This herb is used in various treatments of diseases like asthma includes bronchial asthma, cough, chest pain, to stop vomiting, hair fall, leprosy, itching, scabies and various skin diseases. This herb is also used in cardiac diseases as well as in wound healing. Solanum xanthocarpum is also used in the treatment of diabetes. Solasodine is the main chemical constituent of the plant which has many therapeutic activities which include, including anti hyperglycemic activity, antipyretic, anthelmintic, carminative, stomachic, laxative, febrifuge, and aphrodisiac properties apart from promoting conception. Roots of the plats are used in Dashmularishtha which is the Ayurvedic tonic for lactating mothers and it is mostly used in the rural areas. Root paste is used by the Mukundara tribals of Rajsthan in the treatment=t of Hernia. Roots of the plant are also to relieve flatulence and heal constipation. Fruits and flowers are also used in the burning sensation of the foot. These leaves can apply to the body to relieve body pain its juice along with black pepper is used in rheumatism. Berries juice is used in curing the sore throat and also in dental pain, its dry powder in the form of cigars is used. Fruit extracts have anti-inflammatory activity. Linctuses made from flower stamens are used to treat persistent cough in youngsters (Bangasena). Kantkari Ghrita of Charaka is specific for cough and asthma. Traditional medicine has employed the entire plant to treat a variety of diseases. Decoction of the plant is used in gonorrhea; The plant is also known to have pest repellent properties and is used as a contact poison and molluscicide. Roots are a component of the well-known Ayurvedic concoction "Dasmul Asava," which is used as an expectorant, cough reliever, asthma reliever, and chest pain reliever in Ayurvedic medicine (Parmar et al., 2010; Goldberg, 1994; Rita & Animesh, 2011; Fathima et al., 2019; Singh & Singh, 2010; Paul et al., 2008; Bhutani et al., 2010).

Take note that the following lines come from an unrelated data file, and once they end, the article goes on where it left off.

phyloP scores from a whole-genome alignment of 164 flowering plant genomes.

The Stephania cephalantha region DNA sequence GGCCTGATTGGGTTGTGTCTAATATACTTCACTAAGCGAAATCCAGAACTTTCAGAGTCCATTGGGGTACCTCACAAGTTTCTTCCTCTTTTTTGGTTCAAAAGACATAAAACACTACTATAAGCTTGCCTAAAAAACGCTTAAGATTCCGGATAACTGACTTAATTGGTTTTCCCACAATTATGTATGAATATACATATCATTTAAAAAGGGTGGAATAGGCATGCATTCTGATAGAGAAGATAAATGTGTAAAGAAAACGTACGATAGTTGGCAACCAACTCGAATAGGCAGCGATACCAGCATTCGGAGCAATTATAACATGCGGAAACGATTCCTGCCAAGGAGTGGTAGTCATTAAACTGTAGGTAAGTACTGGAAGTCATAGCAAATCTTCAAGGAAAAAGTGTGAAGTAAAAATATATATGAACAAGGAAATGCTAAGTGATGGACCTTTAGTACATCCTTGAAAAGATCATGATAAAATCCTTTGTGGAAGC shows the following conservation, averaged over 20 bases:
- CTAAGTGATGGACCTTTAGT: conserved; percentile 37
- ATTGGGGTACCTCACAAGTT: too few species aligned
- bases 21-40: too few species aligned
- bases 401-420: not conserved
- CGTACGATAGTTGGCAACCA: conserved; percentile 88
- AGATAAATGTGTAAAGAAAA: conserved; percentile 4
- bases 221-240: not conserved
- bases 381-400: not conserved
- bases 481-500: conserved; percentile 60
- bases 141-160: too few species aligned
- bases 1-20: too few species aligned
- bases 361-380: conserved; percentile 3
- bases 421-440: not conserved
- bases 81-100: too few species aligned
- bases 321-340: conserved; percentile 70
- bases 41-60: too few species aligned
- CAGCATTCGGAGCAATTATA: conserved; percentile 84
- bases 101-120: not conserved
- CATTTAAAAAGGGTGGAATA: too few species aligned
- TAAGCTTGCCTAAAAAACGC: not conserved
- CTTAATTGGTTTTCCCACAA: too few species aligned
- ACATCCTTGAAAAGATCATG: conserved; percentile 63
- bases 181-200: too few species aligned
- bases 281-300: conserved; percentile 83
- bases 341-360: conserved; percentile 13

Pharmacological activity

The plant has many pharmacological activities which include antifertility activity, anti-inflammation activity, hepatoprotective activity, cardiovascular effects, apoptosisinducing activity, anti-asthmatic activity, anti-oxidant activity, hypoglycemic, mosquito larvicidal, locomotor activities snail killing and anti-allergic activity.

Anti-fertility activity

Solasodine is a chemical compound that is an alkaloid and extracted from the plant. It has anti spermatogenic activity. It inhibits testosterone but has no effects on estrogen. Due to the administration of solasodine, acid phosphatase enzyme activity gets reduced. Testicular lesions are caused due to the continuous use of solasodine which is responsible for the severe spermatogenic elements impairment (Dixit & Gupta, 1982; Dixit, 1980; Gupta et al., 2011).